Accurate scaling for huge models has layers of complexity

Accurate scaling is vitally important for the huge models that are built and put through their paces in our physical modelling labs. In this article, Senior Engineer Dr Ian Chandler and Laboratory Manager Dr David Todd, explain why the task is so complex and how accuracy is ensured.

Projects worth tens or even hundreds of millions of pounds are put through their paces in our modelling hall to make sure designs are sufficiently robust to stand up to even the most demanding wave and current conditions. To ensure that the results obtained are accurate, repeatable, and reliable, the scaling of our physical models is of paramount importance.

The general rule with scaling is ‘the bigger the better’ as this moves the model closer to prototype (full-size) and limits the influence of scale effects. There is nonetheless no ‘one size fits all’ for scaling as physical models have many different uses, evaluating, for example: the impact of tsunami waves on buildings; sediment flows; swirl in pumping station chambers; air entrainment in drop shafts; coastal defences; and ship mooring and passing. There are other factors too that affect the scale we use, including the size of facility available; instrument types and measurement techniques; and the re-use of elements from previous models (e.g. the same structures for the second iteration of a design process).

The scale of our models therefore varies quite substantially. When testing erosion around the foundations of a wind turbine, we can use fairly large scaling, around 1:20, while we often build breakwaters that are to be tested for their performance at around scales of 1:40. A model beach to test a nourishment scheme is likely to be at a smaller scale, for instance 1:100 as it represents a larger area.

A coastal model representing a 1.6 mile section of Colwyn Bay was tested at a scale of 1:50.

We cannot usually, however, scale all of the physical parameters in a single model by the same amount. While this would be the perfect scenario, there are limitations to what can be accomplished, for instance with gravity, water and some materials. While these can be varied in small size models under special circumstances, this is not feasible for the larger size that we specialise in. To account for this, we use scaling relationships to allow for the difference in parameters that cannot be replicated at a smaller size. These relationships have been derived and refined over decades and in some cases centuries.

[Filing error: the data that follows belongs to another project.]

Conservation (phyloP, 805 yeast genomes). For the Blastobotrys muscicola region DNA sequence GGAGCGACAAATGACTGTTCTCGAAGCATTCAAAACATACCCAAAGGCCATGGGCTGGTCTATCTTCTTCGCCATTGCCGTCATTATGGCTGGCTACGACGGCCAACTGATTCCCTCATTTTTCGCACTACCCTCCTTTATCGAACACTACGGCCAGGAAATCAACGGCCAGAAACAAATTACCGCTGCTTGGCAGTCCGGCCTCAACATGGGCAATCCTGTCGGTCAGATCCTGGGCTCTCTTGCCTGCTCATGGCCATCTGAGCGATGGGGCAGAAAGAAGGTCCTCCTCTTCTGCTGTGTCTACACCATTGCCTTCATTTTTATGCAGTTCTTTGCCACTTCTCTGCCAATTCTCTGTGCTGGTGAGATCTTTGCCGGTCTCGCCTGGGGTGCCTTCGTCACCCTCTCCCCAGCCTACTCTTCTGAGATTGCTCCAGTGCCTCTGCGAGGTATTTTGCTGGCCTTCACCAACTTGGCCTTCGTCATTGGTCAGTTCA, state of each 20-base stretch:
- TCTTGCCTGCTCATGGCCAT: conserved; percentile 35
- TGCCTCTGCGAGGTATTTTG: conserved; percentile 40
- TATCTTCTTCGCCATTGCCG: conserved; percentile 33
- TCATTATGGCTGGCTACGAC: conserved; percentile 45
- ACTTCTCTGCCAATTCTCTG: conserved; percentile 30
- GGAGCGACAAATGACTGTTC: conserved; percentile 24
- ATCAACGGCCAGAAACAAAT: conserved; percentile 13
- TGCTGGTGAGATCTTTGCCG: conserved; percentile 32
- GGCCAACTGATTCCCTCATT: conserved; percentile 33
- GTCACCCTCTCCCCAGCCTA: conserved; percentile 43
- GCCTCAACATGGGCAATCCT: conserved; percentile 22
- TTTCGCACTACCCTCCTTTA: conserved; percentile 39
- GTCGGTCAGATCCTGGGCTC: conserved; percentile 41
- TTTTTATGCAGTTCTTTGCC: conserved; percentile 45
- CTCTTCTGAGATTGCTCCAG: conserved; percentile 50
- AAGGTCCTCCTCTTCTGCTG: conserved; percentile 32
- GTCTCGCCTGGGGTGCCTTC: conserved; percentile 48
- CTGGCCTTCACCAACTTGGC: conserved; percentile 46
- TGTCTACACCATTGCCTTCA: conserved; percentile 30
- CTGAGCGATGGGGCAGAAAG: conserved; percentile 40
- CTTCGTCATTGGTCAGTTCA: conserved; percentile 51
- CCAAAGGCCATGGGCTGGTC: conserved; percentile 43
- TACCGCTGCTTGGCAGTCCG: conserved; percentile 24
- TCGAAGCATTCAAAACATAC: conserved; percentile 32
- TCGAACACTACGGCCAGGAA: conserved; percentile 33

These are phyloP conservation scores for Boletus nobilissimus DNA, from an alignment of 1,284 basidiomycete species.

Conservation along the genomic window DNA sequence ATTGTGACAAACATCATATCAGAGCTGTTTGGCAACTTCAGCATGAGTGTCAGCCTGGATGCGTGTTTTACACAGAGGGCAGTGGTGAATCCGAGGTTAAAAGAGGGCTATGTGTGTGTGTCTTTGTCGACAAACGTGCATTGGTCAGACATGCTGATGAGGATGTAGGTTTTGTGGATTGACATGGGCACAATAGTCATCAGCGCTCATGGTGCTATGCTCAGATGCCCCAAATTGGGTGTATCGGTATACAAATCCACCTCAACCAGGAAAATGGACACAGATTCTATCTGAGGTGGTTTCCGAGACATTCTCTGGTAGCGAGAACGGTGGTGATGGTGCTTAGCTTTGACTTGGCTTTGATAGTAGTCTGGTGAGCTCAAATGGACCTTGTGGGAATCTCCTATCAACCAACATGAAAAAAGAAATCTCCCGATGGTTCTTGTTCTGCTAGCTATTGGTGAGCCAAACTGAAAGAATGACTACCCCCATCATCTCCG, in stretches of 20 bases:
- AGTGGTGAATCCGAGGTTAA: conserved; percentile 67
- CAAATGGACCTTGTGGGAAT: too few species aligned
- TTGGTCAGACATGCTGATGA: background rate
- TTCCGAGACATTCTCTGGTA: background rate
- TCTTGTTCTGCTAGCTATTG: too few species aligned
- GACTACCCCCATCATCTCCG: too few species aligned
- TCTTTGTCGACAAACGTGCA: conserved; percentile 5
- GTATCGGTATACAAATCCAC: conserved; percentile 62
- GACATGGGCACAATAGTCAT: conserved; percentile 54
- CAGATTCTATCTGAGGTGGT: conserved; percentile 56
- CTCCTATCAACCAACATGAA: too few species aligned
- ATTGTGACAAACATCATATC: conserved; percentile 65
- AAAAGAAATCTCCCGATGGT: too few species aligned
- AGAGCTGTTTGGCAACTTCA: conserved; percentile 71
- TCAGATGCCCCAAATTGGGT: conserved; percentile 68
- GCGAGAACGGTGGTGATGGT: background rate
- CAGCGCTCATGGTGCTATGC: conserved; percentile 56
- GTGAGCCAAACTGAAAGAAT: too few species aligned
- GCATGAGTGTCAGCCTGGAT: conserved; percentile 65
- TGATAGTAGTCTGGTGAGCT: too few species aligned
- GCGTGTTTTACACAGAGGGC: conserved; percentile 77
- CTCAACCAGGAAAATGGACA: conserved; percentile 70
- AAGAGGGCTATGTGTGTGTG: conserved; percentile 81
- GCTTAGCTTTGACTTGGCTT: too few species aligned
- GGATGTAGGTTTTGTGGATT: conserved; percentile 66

A variety of different scaling techniques are used across the labs, dependent upon the area of interest. Froude scaling is commonly used for scaling waves, currents and ship studies, while scaling for sediment transport involves additional considerations due to the increase in attractive forces between sediment grains as grain size reduces.

Knowing and understanding the area of interest within the physical model is vital to ensuring that the model is scaled using the correct relationship. The models must accurately reflect the changes that would occur under full-scale conditions for the parameters of interest, so that the results can be used in the design process.

Breakwater scale complexities

As an example, the armour of a breakwater is often scaled for stability to ensure that the armour will become unstable under the same conditions at scale as it would at prototype. Conversely, in a test for armour stability, the core material (material within the breakwater beneath the armour layer) is scaled based upon permeability, to ensure that the level of energy reflection generated by the internal parts of the breakwater is not excessively high, as it would be were the core material scaled for stability rather than permeability. If the reflection generated were too high, the armour material would become unstable under smaller wave conditions, resulting in over-engineering of the breakwater with excessively large material, and potentially significantly increasing the construction costs.

However, we often test a partially constructed breakwater phase during which core material may be exposed at the surface, as the armour material has not yet been placed. Under these circumstances, scaling the core material for permeability would make the material too big, causing it to be more stable than would otherwise be expected. The core material must therefore be scaled for stability in this instance.

Understanding this sort of complexity in scaling is crucial to ensure the most accurate results from our tests, so we draw on our many years of expertise in the area. Another essential element is our vast modelling hall, with its variety of basins, flumes and free-standing models, which allows us to build at an optimum scale for the task in hand.

The foundations of the East Anglia One Offshsore Windfarm being tested for scour protection at a 1:25 scale in our Fast Flow Facility.
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